In ride and handling, that’s where the Genesis really shines in a way you might not have at all expected. The previous Genesis could have used a little more attention in that department, and it seems that Hyundai has very much compensated, even employing Lotus for some help with tuning. Provided you don’t expect a full-fledged sport sedan, the Genesis is delightful, especially in its V-6, rear-wheel-drive form, offering far better steering than what we’ve experienced in other Hyundai models. Beware, though, that V-8 models, with the available Continuous Damping Control (CDC) don’t handle any better and there’s no big payoff in ride. As for the CTS, it’s closer to a true sport sedan, but it simply doesn’t play that role in its less-expensive forms, with the four-cylinder or V-6. We’d go for the available Magnetic Ride Control (MRC) suspension, though, as it does exactly what it claims, providing sharper response when you need it and a supple ride the rest of the time. The CTS Vsport riffs off this model’s sportier side, bringing upgraded Pirelli rubber, quicker steering, Brembo brakes, and a track mode for the suspension, steering, and powertrain. As such, it’s a luxurious sport sedan in a way the Genesis can’t manage—at least not yet.
While the Genesis is a step behind the CTS for those with performance tastes, it has one major advantage for anyone who plans to bring along passengers: a back seat that’s entirely usable by adults. Rear-wheel-drive sedans aren’t often great for interior space, yet Hyundai has done well with the Genesis, which offers good ease of entry and exit to those back seats, as well as good legroom. While we prefer the more adjustable, well-bolstered seats in the CTS, the Genesis’ better use of interior space—especially for those in back—with essentially the same vehicle length is an undeniable advantage. And at just 13.7 cubic feet, the CTS’s trunk capacity is also on the slim side. Of course, if you’re not as particular about your interior space, the Cadillac has the edge in ambiance and opulence, with more glamorous woods and metals than you’d find even in an E-Class or 5-Series.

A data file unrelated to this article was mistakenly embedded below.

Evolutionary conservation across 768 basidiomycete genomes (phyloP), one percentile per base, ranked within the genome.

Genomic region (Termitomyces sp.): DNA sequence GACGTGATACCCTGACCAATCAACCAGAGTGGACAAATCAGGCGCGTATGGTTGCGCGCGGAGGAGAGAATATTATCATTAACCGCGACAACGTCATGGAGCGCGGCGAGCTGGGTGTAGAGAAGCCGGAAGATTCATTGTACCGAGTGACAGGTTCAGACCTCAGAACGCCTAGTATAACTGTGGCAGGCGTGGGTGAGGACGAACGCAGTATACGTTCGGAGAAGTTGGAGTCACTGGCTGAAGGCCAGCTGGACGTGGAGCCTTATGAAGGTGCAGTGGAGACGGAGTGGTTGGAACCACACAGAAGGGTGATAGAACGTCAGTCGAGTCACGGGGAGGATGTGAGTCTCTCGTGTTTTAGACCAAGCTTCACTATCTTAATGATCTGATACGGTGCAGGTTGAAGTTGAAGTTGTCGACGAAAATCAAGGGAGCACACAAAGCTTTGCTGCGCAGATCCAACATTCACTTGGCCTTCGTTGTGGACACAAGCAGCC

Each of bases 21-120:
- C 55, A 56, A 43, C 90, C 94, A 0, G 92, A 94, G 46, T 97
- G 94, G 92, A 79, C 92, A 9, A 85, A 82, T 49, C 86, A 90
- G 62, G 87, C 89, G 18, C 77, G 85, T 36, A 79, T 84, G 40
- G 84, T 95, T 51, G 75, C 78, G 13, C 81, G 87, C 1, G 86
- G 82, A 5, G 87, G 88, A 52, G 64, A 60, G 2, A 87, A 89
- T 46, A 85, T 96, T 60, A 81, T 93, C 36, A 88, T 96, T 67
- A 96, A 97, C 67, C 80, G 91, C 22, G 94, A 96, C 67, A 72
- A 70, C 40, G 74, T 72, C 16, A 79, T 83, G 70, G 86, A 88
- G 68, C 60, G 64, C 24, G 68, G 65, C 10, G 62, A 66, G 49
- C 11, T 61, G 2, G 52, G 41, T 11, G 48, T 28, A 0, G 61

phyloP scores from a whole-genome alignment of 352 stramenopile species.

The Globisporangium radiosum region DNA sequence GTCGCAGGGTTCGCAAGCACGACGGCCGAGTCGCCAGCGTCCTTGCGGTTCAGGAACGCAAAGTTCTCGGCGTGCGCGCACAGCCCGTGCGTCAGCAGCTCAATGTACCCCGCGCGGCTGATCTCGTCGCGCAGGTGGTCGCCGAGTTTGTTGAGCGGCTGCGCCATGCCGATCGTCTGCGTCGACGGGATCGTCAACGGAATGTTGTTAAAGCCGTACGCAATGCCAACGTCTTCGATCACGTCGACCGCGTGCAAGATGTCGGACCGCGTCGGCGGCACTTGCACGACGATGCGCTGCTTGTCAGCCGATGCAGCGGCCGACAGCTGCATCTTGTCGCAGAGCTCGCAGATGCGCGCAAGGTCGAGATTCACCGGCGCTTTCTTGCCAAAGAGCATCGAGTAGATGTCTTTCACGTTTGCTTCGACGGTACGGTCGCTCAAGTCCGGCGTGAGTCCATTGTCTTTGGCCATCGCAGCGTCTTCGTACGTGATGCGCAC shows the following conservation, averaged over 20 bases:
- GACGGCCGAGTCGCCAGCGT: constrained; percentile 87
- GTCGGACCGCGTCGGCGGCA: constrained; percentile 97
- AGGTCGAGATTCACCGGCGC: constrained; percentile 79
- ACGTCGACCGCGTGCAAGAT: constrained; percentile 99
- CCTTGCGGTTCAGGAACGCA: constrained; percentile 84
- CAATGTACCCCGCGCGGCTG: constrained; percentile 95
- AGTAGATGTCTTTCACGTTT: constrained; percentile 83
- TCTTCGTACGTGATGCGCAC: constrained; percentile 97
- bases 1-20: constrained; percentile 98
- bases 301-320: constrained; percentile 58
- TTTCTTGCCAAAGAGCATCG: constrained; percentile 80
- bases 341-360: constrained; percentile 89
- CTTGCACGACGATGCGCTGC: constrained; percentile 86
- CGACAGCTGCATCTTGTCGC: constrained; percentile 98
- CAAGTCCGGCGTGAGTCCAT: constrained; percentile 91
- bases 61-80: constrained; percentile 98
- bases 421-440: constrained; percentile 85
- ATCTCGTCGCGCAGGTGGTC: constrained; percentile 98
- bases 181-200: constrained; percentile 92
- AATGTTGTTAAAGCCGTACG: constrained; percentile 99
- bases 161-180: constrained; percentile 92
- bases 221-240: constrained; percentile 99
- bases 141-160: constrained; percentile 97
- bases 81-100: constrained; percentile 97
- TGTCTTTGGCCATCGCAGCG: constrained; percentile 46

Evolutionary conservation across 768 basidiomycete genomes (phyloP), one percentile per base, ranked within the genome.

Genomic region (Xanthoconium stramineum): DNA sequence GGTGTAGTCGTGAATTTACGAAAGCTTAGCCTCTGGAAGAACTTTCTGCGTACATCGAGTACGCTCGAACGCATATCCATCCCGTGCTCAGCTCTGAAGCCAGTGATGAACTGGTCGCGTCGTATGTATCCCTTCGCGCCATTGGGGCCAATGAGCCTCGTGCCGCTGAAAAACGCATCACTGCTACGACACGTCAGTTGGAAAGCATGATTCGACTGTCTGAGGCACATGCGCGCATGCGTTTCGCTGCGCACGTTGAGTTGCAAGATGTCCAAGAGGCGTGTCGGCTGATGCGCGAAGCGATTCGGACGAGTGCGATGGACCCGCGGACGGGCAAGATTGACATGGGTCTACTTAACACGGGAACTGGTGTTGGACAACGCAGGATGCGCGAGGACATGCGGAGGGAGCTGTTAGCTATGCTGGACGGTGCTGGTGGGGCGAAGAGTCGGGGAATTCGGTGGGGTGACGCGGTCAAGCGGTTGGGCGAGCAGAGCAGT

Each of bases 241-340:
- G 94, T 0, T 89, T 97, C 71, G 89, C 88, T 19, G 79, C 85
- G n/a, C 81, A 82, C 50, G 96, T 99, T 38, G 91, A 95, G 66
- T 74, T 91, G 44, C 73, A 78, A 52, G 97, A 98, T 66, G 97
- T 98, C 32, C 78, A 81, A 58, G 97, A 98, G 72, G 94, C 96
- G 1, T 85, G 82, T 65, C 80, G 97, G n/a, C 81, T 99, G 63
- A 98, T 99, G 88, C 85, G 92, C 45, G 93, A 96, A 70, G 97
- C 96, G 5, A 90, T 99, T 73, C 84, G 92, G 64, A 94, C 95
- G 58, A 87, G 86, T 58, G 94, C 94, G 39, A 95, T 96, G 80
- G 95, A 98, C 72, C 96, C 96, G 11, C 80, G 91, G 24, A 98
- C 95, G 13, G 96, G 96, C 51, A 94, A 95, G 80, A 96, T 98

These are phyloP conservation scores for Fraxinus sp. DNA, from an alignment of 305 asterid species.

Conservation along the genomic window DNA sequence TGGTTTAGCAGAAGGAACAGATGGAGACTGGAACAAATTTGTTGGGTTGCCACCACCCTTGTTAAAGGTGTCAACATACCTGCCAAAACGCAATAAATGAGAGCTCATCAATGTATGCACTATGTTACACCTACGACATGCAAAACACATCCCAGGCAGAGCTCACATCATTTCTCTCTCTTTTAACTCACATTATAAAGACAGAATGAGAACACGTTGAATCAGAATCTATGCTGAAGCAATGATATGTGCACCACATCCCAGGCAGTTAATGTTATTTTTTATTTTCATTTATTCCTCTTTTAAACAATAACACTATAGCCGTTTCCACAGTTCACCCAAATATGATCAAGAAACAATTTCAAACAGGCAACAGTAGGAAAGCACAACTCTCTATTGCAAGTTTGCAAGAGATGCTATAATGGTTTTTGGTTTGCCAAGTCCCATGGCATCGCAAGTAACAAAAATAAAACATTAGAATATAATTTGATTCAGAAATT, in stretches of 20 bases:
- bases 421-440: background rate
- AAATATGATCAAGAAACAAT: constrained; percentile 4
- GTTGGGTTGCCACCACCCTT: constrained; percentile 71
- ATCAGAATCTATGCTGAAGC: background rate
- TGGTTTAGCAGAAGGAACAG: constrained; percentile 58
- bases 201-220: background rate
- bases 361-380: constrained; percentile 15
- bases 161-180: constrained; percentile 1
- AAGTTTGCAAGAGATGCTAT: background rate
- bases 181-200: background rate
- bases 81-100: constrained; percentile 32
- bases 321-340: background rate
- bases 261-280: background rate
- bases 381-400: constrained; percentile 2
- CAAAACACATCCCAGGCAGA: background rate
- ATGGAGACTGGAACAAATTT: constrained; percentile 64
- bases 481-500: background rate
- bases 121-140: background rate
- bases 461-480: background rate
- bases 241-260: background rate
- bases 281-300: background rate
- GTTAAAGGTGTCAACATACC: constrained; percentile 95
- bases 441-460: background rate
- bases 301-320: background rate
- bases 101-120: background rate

In safety, these are both very strong picks; but based on crash-test ratings as well as features, the Genesis has a safety advantage. It got an all-new structure last year, and with nine standard airbags and a long list of active-safety items it’s earned the IIHS Top Safety Pick+ nod. As for the CTS, its results have also been great, although they’re not all complete from the IIHS, and we’d also venture to say that rearward visibility can be difficult in the Cadillac.
Features? If you’re talking the sheer number of them for the dollar, it’s definitely the Genesis that’s the winner. Even in its $38,950 base form, the 2015 Genesis includes navigation, rain-sensing wipers, and power everything, and you can opt for things like ventilated front seats, a power rear sunshde, surround-sound audio, active cruise control, and all the active-safety kit without blowing past your budget (a top-trim 5.0 Ultimate costs $55,700). The CTS outdoes some German sedans for features, but it’s relative here, and it simply doesn’t offer as much for the money as the Genesis. Its CUE interface can be a little off-putting, yet it offers a great head-up display, as well as a parking assist system that can steer the CTS into parallel spots.
We think that the CTS has some strong advantages in terms of styling and performance. Its opulent cabin appointments and superb ride and handling also help it feel a class above. When you look at everything else pragmatic, like safety, back-seat and trunk space, and the absolute feature set, the Genesis ends up on top. A little bit of passion can sway this one in favor of the CTS, but smart money says the Genesis is a lot of real luxury sedan for the buck.